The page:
Disappointing in that the actual story behind the League's formation is skimmed over in just a few pages. However the incredible amount of research that has gone into making the body of the book is stunning. An absolute must have for football historians everywhere
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on 12 September 2013
An exceptional book detailing the most important event in this history of sport...the birth of the football league
If you proclaim to be a football fan – this book should be on your bookshelf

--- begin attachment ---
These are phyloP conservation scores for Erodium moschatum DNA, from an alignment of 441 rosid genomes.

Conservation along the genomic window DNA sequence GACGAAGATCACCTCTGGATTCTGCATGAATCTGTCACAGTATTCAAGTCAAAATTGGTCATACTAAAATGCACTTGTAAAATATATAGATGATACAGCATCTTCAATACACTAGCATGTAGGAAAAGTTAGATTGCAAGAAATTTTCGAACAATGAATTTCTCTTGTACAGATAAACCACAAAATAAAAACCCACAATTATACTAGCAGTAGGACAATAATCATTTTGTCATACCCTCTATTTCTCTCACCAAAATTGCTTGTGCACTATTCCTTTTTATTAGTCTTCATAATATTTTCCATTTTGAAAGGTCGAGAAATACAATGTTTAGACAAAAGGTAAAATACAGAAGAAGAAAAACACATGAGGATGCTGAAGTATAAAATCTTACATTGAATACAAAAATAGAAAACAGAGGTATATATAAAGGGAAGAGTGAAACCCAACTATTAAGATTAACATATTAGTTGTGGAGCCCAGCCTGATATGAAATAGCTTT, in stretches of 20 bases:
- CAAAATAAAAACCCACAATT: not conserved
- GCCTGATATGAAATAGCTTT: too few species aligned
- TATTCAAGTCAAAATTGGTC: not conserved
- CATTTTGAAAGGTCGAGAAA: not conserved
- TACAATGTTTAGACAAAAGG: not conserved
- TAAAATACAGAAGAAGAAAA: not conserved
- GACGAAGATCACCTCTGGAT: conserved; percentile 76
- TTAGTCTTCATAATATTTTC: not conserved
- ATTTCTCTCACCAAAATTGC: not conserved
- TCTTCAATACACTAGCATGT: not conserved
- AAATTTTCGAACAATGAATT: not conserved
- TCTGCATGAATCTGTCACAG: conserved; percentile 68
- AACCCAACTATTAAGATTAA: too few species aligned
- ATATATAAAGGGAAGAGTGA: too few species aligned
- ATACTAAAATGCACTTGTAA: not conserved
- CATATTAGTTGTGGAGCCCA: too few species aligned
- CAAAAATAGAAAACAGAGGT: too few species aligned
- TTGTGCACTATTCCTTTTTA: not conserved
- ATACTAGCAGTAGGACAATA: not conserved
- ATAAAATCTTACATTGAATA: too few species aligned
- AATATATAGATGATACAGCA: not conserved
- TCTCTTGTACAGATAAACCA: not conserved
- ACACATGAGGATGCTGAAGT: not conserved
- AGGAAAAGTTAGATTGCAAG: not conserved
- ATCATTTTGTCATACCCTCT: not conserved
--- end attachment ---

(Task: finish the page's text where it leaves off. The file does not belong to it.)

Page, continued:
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on 4 October 2013
I bought this as an Albion fan, as Albion were, of course, one of the hallowed twelve. In the end I was disappointed; it lacked sufficient research, despite covering every game in the first season. I found numerous errors and omissions in the WBA games, particularly one concerning Bolton and an unlicensed player. Tries hard, but fails. Wait for the Simon Inglis version (I wish)
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on 10 January 2014
Great book; great price. Just how did those 12 clubs get by in that first, historic season; and many in grounds we no longer recognise? This tells it all.
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on 2 October 2014
Great book.